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In the Valley of Broken Hearts

by Anastasia Strgar

It is a common misconception that a broken heart can only result from a breakup. In fact, if we allow our hearts to be open, they open not only to the beauty and joy of life, but also to the utter tragedy of it all. Our hearts can break not only from romantic breakups, but also from loss, sadness unexamined, and the ups and downs of our day to day life. As far as love is concerned, however, we have a tendency to believe that by choosing one particular partner and choosing to stay with them means that they will never break our hearts.

However, the truth is that the longer you’ve been with someone, the more likely it is that they will break your heart. As humans, we tend to be insecure and we also tend to act out those insecurities on those we love most- our families, our closest friends, and our partners. When we feel safe in a relationship or a relationship isn’t looking like what we think it should, our insecurities rise to the surface and attack those closest to us. Things that we wouldn’t normally say come out, stories  are made into the truth, and the next thing we know, we’ve hurt, or are being hurt, by those we love.

As broken pieces lie around us in the wake of these moments, we have one of two choices: we can pick the pieces off the ground and put them back together or we can leave the pieces on the floor and walk away, stunned that our heart just broke. What we don’t understand in these moments of pain and confusion is that our hearts are stronger than we give them credit for. Our hearts can heal again and often need to be broken and put back together in order for a relationship to go on. We need to fight, we need to work through our insecurities, even if from time to time, our partner is our scapegoat.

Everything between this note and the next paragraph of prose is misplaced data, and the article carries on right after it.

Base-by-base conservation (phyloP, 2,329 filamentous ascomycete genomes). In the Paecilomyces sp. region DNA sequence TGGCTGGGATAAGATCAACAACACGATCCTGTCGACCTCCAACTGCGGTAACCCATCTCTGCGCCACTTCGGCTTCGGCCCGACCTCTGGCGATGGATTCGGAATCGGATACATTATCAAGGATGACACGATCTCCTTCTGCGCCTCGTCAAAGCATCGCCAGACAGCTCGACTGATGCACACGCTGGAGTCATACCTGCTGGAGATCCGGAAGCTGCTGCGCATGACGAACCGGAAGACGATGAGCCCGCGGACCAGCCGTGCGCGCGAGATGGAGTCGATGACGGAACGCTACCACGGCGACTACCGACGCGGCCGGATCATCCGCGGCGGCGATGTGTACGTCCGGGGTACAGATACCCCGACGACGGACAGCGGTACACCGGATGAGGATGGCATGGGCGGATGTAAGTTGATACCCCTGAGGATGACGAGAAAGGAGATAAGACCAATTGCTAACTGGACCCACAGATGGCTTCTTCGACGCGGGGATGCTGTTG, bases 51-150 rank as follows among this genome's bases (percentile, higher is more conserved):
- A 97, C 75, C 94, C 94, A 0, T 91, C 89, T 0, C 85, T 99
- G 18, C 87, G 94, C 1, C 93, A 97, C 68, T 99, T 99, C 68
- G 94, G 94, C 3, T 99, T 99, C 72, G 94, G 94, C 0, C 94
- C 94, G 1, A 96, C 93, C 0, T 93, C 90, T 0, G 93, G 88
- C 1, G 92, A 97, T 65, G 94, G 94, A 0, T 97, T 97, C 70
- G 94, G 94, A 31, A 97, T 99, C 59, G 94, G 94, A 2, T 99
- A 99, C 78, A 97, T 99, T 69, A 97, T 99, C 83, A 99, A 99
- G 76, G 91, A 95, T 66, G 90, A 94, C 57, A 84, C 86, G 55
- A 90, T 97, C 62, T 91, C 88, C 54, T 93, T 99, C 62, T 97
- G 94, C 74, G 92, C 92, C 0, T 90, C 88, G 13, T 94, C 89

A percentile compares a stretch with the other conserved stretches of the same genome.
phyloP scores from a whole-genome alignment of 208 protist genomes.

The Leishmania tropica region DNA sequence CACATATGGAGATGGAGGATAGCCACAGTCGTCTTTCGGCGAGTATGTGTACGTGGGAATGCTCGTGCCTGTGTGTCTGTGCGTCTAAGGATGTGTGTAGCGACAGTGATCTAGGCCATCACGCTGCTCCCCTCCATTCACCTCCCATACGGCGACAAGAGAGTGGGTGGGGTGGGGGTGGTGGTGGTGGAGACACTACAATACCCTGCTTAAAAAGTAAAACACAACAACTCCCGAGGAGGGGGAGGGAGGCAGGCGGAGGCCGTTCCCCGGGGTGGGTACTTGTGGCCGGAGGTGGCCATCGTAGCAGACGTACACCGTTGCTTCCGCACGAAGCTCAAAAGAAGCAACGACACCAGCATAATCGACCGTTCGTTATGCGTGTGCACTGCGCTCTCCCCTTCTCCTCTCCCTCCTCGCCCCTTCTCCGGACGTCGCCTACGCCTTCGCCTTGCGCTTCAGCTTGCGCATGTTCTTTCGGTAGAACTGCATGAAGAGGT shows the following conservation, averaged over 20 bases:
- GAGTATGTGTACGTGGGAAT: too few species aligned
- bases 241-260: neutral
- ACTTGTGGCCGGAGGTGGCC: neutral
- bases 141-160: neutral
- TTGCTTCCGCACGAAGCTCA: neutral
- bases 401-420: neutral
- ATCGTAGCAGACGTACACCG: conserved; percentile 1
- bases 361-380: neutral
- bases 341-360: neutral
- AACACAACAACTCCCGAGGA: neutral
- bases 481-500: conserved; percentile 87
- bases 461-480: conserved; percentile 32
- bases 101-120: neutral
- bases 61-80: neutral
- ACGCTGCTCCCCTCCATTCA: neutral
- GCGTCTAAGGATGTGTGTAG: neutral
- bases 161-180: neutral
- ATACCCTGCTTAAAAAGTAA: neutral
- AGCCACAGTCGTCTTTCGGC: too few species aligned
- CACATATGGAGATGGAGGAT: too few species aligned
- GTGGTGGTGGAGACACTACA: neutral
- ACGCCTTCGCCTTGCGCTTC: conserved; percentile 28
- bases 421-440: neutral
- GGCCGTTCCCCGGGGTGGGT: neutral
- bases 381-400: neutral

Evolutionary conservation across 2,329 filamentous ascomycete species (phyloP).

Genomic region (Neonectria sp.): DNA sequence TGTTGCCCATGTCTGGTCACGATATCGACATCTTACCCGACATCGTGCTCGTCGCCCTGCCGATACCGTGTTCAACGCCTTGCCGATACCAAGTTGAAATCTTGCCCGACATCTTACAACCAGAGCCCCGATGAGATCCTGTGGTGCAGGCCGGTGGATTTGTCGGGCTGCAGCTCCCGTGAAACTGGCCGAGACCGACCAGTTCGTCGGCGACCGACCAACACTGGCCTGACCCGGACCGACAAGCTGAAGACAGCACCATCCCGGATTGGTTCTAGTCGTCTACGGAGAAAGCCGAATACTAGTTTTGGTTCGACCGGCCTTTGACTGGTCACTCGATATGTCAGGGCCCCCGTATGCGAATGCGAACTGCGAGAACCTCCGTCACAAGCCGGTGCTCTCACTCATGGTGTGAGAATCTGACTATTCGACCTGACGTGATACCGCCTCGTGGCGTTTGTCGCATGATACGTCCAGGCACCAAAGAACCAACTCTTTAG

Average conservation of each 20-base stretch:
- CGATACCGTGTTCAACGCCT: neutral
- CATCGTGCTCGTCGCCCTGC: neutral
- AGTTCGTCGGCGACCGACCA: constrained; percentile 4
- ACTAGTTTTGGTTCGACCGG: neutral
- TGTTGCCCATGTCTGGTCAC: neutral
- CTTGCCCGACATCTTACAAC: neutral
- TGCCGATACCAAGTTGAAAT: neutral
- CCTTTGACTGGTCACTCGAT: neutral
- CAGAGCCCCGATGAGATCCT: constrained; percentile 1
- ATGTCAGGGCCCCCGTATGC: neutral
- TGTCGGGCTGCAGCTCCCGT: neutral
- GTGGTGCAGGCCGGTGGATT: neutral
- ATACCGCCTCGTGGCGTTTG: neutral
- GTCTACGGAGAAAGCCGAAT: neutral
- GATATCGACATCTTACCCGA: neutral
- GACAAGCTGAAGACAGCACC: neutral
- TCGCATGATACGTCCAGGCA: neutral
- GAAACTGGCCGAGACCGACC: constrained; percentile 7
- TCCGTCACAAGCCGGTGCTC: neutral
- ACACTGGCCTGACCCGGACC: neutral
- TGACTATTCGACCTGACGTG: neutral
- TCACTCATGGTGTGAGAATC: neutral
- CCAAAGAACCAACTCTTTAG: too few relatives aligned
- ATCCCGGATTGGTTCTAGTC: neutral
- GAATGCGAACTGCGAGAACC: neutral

If we really love each other and want the best for one another, then we don’t mind being the scapegoat every once in a while. Often, these moments of internal or external crisis are the moments in which we most grow, both individually and in our relationship. If this growth doesn’t happen, then our relationships can fall apart, as well.

So give up this idea that relationships should make us happy all the time. Give up the idea that it’s always going to be easy. Relationships, like life, go through ups and downs that must be enjoyed and endured. Promises are not always easy to keep, but they are always worth it. So next time you find yourself in the Valley of Broken Hearts, don’t turn and run… Walk through to the other side.

Anastasia Strgar, a recent graduate from the University of Oregon with a B.A  in journalism, has been writing about love and relationships for several years. She has written short stories and romance novels, penned the love and sex column  in the  school newspaper and wrote several blogs. As the eldest of founder Wendy Strgar’s four children, she has been inspired by watching her parents’ marriage and strives to put those lessons to use in her own relationship. She believes that teaching her peers early on about how to maintain healthy relationships  is essential to creating a future generation of loving partnerships. She currently works as the Director of Public Relations and Magazine Editor at Good Clean Love.